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New perspectives to save cultural heritage
Altan, M. Orhan

CIPA 2003 XIX 11 ' International Symposium, 30 September - 04 October, 2003, Antalya, Turkey
For instance, an 18-connected line could intersect an 18-
connected surface without detection. An algorithm for a 6-
connected line can be found in (Amanatides and Woo, 1987). A
comparison of the two line types is displayed in figure 6.
voxel is visible. Whether lying on the backside, or occluded by
another voxel, the algorithm will correctly tell if the voxel is
visible or not.
The basic idea is depicted in Figure 7.
Figure 6: 6- and 18-connected 3D-lines.
The algorithm for the 18-connected line can be described by the
following pseudocode:
function linetracing (P0=start, Pl=end)
let dx = PI.x - PO.x
let dy = PI.y - PO.y
let dz = Pl.z - PO.z
let maxien = MAX[ABS(dx), ABS(dy), ABS(dz)]
let sx = dx / maxien
let sy = dy / maxien
let sz = dz / maxien
let P = PO
for (0 ... maxien)
call operator with P
P. x = P.x + sx
P.y = P.y + sy
P.z = P.z + sz
Figure 7: Recovering visibility information
In Figure 11 on the last page the differences of the projection
results are displayed, based upon the decision, which voxels are
excluded from consideration. It can also be seen, that an
indirect transformation (the image pixel looks up the
corresponding voxel) delivers by far the best result.
3.5 Surface Normal Vector
The surface normal vector can tell us in which direction a voxel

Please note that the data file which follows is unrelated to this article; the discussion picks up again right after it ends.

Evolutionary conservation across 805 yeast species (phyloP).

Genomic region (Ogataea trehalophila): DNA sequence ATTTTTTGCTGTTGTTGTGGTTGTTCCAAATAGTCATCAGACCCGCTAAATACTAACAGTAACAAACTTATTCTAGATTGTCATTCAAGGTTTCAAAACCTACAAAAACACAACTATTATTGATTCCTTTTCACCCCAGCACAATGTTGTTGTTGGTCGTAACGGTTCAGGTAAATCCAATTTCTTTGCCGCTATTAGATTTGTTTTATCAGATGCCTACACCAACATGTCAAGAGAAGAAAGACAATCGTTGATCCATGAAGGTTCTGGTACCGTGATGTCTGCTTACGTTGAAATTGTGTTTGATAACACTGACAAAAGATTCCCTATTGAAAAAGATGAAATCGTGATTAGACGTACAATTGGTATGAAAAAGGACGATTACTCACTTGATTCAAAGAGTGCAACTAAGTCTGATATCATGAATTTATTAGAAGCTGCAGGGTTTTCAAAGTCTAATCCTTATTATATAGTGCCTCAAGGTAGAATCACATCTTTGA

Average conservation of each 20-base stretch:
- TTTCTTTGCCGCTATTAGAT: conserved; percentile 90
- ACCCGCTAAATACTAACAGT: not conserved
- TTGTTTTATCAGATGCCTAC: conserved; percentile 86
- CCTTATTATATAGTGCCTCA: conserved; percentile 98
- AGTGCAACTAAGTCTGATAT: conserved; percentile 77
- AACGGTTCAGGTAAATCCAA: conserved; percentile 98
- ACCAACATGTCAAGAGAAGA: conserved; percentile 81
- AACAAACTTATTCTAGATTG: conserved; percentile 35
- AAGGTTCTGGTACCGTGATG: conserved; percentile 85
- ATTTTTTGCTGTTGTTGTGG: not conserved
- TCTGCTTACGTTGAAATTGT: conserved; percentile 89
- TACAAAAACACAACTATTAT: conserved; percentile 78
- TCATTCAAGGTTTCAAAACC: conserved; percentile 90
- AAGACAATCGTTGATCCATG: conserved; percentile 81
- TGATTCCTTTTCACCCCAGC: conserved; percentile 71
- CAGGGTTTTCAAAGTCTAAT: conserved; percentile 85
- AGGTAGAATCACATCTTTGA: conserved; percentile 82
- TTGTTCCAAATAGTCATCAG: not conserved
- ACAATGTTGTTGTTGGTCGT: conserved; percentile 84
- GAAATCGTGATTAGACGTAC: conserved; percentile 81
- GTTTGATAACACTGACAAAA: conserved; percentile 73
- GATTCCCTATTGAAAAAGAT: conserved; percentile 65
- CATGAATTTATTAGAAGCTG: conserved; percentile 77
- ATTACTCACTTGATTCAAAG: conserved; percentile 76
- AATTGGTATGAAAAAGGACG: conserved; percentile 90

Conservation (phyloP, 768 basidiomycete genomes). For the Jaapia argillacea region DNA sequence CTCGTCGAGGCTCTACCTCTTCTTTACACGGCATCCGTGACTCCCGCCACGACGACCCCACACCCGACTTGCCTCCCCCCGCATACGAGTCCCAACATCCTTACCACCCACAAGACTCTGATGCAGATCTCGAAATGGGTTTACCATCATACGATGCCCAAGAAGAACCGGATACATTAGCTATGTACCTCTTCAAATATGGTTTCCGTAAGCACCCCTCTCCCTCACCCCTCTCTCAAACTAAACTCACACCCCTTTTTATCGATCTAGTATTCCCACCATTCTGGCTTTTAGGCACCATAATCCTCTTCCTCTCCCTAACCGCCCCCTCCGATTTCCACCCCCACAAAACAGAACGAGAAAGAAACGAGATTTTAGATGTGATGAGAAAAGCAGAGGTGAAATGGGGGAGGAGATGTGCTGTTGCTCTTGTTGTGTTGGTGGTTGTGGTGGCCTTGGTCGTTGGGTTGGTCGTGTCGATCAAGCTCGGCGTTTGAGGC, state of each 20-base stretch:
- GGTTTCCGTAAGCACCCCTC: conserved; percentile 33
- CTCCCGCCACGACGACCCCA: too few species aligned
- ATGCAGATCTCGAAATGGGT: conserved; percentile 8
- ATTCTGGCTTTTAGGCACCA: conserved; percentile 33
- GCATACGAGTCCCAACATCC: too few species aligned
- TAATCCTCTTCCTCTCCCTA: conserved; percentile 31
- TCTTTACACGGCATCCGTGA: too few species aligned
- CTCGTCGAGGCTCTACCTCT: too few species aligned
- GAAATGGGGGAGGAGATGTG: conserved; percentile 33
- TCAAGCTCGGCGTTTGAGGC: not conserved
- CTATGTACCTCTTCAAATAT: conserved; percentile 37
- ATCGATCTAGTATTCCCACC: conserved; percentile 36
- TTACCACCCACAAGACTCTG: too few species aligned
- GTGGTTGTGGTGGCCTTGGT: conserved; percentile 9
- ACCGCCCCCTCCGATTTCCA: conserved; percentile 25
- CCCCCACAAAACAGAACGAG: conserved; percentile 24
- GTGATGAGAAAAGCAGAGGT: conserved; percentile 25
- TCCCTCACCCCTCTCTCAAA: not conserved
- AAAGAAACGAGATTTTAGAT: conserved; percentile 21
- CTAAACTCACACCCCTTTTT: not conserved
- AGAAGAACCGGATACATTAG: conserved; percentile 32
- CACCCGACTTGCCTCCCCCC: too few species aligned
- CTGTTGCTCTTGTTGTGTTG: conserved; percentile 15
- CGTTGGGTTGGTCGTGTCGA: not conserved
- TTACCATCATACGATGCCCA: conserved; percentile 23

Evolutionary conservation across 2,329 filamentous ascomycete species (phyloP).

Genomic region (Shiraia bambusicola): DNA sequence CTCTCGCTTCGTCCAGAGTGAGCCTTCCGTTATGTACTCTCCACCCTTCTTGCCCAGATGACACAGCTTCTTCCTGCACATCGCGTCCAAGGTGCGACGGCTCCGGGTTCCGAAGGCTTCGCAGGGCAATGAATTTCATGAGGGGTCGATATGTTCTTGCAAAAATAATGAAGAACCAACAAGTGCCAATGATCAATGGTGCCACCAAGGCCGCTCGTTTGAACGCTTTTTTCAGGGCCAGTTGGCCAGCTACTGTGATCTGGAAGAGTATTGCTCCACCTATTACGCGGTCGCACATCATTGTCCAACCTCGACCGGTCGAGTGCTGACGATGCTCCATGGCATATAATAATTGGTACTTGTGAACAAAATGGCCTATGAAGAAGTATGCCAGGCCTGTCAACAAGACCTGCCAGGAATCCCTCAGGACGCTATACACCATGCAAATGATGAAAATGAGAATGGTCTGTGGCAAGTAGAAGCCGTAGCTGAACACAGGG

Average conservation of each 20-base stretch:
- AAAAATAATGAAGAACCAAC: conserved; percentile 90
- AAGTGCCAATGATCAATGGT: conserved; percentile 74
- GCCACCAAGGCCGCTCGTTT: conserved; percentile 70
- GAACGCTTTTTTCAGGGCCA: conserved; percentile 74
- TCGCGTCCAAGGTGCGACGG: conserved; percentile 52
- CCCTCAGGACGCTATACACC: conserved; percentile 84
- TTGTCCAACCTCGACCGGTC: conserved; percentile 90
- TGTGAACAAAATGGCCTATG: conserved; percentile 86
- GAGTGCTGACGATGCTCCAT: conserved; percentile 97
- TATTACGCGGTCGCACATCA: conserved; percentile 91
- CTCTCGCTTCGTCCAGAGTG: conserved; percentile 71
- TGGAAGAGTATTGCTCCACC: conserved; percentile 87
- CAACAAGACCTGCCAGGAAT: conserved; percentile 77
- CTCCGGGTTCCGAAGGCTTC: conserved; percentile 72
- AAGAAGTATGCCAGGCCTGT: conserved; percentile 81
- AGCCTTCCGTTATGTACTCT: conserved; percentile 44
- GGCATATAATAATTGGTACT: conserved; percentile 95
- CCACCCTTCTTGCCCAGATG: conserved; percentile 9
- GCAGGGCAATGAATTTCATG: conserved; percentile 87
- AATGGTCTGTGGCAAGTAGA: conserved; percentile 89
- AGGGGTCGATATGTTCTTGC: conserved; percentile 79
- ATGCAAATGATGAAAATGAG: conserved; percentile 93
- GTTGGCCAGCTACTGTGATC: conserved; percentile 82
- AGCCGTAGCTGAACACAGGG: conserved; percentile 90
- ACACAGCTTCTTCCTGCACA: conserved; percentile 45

is facing. It is the normal vector of the tangential surface from
the voxel of interest. While in polygonal models it is very easy
to calculate the normal vector (it is simply the cross product of
two sides of a triangle) it becomes more sophisticated with
voxel models.
Our basic approach calculates a least-squares adjustment on a
specific subset of surface voxels for the plane equation:
3.4 Visibility Information
It is often crucial to find out which voxel is visible in which
image. From polygonal models we know that there are two
reasons why a point (or a face) is not visible from a certain
viewpoint. The first and easy case is when the point is lying on
that side which is facing away from the camera. It is only
necessary to calculate the triangles normal vector and check if it
is pointing towards the camera.
The other case is that a point is occluded by another object in
between. The major approach creates a depth buffer, which
stores the distances of the recently projected points. Any point
further away is just skipped, while the buffer is updated with
the nearest point at a time.
As voxel techniques are very different from polygonal models,
we cannot simply take over their algorithms. The depth buffer
is flexible enough to apply it here as well, but we will use the
line tracing to achieve better and faster results.
Now, when we want to learn about the visibility of a voxel in a
certain image, a line is defined with the voxel itself as start
point, and the image projection centre as end point. We will use
the line tracing algorithm to check each voxel along the line,
whether it is background (and therefore transparent) or object
voxel (opaque). As soon as an opaque voxel is encountered, the
initial voxel can be considered occluded. When the line exits
the defined voxel cube, it can be stopped, assuming that the
a-x + b- y + c- z + d = 0
Therefore we define a certain radius within which we take all
surface voxels (see figure 8) and write them into the matrix A,
y 2
Z 1
z 2
and the unknown vector:
n x

U z_
Since only the direction of the tangential surface is of interest,
not the translation offset d (see equation 3), the unknown vector
contains only the three elements a, b and c, which directly
correspond to the elements of the surface normal vector.